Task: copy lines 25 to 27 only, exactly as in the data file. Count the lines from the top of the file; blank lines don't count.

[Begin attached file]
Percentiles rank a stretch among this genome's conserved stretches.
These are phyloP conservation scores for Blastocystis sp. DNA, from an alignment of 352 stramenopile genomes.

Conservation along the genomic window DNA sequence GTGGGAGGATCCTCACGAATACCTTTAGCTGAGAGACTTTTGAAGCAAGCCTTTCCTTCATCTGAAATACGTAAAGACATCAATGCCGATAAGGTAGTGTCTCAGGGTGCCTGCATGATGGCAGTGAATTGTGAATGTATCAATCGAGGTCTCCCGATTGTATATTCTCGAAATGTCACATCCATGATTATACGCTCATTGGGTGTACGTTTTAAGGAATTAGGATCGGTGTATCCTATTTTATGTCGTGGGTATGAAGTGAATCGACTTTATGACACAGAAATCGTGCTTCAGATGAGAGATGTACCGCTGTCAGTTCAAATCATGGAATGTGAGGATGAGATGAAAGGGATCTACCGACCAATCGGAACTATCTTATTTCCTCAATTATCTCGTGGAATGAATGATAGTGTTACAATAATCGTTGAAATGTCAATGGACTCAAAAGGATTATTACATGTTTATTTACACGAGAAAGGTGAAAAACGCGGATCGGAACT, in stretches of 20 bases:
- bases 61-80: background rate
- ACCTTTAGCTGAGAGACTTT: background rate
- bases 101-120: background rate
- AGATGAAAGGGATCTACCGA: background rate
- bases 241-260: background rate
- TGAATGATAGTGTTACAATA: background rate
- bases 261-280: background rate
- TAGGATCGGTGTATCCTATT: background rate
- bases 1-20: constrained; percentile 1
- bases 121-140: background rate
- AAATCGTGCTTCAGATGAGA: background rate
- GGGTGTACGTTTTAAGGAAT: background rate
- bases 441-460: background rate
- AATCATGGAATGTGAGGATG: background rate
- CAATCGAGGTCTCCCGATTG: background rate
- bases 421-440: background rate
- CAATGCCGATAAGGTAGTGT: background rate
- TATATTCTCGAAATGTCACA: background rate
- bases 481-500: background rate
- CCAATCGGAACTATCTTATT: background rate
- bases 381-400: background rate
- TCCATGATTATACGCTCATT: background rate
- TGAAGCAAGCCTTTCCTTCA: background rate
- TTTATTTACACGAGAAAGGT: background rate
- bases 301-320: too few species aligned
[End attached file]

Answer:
- TCCATGATTATACGCTCATT: background rate
- TGAAGCAAGCCTTTCCTTCA: background rate
- TTTATTTACACGAGAAAGGT: background rate